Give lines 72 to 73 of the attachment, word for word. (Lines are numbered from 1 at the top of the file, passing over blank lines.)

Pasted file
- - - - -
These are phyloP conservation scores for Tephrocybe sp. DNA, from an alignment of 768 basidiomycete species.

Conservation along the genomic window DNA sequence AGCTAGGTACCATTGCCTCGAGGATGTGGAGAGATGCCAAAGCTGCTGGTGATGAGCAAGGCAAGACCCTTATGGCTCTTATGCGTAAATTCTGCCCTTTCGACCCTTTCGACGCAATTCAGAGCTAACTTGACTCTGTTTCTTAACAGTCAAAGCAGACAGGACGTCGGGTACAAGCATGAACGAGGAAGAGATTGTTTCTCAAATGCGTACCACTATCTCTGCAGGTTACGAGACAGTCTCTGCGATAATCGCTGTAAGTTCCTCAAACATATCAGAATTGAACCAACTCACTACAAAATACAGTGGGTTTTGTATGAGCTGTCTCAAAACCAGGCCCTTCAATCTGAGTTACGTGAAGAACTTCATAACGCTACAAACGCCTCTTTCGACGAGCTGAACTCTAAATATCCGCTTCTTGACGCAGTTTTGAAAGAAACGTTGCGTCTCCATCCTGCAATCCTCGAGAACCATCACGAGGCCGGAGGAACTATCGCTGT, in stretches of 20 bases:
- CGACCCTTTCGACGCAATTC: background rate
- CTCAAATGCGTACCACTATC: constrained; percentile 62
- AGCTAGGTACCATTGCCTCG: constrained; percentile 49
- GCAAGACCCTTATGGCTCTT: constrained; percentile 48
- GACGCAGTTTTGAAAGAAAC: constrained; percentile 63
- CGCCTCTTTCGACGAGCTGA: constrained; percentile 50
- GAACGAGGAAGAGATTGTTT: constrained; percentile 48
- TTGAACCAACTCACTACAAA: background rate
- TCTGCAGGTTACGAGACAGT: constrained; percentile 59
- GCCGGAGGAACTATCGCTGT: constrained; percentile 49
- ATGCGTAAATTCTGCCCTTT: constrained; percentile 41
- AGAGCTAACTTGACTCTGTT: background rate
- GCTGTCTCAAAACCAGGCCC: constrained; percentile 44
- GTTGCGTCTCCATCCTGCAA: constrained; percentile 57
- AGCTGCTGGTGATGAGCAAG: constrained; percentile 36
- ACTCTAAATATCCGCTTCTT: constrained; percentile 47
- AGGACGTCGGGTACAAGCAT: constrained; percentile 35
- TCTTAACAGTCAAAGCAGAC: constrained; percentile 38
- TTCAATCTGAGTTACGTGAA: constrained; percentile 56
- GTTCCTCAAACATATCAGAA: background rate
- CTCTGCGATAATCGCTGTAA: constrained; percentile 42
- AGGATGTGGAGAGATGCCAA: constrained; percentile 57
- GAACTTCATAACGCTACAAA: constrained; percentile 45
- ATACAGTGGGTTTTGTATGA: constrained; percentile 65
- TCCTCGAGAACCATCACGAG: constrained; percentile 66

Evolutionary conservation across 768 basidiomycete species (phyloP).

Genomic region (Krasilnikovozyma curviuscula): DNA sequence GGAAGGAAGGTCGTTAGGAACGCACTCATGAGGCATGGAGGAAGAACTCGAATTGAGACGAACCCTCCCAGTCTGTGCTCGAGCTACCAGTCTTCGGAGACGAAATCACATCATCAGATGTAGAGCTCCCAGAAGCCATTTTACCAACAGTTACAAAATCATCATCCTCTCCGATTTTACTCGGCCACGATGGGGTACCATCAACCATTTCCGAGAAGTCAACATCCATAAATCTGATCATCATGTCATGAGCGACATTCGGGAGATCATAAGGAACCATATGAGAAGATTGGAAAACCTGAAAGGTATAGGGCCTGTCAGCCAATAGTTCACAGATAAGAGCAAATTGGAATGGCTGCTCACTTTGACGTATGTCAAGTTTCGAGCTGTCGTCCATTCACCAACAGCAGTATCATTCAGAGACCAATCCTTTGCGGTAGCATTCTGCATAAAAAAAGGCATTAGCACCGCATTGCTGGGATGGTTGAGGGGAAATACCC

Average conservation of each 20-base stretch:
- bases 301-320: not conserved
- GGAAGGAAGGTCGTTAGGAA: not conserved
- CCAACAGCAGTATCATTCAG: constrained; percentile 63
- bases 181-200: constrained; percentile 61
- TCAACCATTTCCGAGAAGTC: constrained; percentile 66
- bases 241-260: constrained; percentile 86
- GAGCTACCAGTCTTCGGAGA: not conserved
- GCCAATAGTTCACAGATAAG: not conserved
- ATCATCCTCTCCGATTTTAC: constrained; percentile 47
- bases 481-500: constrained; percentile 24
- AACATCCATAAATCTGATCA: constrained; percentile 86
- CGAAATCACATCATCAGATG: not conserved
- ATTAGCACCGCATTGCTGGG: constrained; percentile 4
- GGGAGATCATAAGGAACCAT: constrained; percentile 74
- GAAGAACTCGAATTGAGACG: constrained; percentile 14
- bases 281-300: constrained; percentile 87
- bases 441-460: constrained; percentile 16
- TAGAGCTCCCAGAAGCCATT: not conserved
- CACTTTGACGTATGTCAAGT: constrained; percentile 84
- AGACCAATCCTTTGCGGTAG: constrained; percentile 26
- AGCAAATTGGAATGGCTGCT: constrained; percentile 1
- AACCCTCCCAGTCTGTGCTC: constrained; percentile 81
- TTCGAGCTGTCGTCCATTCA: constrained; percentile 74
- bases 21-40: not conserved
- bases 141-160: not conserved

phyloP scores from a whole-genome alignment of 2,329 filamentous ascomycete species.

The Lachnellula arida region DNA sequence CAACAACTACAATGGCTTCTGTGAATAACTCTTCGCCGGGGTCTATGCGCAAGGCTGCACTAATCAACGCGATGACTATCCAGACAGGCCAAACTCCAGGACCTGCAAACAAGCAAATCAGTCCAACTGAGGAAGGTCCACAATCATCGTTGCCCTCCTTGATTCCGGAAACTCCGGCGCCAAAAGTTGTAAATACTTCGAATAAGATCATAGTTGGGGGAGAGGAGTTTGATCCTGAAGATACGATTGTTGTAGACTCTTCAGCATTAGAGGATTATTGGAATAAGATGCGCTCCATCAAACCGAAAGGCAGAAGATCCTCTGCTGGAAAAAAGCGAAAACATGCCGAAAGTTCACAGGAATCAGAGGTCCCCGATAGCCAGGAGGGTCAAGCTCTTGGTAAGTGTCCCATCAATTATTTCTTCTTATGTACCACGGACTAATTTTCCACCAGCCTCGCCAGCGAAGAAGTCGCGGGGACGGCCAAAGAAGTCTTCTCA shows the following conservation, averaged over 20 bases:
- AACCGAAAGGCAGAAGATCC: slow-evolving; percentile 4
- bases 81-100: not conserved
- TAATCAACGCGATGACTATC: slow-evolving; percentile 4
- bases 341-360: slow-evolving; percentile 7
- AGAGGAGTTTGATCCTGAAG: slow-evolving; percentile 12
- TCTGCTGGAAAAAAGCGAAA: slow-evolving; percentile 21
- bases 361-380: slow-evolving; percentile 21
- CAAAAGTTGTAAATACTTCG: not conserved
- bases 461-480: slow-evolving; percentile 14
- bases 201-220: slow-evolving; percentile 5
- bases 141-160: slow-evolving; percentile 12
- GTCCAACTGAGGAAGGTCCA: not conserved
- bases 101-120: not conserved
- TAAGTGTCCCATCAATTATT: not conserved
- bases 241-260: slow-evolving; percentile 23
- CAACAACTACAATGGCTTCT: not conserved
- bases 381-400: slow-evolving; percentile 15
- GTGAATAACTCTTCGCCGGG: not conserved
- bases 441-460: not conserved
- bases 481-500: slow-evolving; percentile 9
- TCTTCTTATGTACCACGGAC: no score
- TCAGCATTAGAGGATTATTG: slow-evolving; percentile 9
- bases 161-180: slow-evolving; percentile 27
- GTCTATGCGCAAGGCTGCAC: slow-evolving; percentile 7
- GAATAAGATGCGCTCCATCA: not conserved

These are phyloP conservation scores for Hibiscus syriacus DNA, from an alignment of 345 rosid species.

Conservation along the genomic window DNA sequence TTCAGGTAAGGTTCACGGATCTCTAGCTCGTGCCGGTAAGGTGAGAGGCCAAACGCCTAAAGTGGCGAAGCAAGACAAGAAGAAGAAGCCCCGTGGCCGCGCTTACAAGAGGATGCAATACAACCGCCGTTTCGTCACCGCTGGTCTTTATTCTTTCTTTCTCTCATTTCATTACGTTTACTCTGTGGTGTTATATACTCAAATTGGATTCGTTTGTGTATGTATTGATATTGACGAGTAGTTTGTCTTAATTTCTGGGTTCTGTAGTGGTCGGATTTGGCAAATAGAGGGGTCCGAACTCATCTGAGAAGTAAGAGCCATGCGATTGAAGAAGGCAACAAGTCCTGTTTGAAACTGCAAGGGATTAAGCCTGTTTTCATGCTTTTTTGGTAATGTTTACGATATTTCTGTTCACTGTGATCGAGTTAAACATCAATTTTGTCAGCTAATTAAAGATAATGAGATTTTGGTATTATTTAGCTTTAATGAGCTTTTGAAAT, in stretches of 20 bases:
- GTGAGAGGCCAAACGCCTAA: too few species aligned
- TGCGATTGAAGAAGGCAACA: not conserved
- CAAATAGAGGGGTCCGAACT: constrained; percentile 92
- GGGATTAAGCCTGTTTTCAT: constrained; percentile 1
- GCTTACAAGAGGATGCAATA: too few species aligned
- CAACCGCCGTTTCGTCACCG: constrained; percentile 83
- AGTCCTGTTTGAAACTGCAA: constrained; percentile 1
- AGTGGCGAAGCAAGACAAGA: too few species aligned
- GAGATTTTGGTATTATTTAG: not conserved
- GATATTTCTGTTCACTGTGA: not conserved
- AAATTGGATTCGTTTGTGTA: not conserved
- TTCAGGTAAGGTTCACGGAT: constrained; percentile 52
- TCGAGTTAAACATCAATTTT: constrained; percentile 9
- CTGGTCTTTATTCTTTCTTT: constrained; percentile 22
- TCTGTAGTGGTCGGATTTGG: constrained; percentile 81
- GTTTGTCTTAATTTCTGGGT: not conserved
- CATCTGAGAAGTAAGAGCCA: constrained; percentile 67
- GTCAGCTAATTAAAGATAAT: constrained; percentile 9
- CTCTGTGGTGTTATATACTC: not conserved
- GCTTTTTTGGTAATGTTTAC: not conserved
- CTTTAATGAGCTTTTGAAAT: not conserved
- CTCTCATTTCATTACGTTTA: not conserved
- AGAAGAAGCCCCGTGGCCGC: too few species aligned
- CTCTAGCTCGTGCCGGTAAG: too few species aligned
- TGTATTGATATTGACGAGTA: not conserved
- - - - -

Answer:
- bases 241-260: slow-evolving; percentile 23
- CAACAACTACAATGGCTTCT: not conserved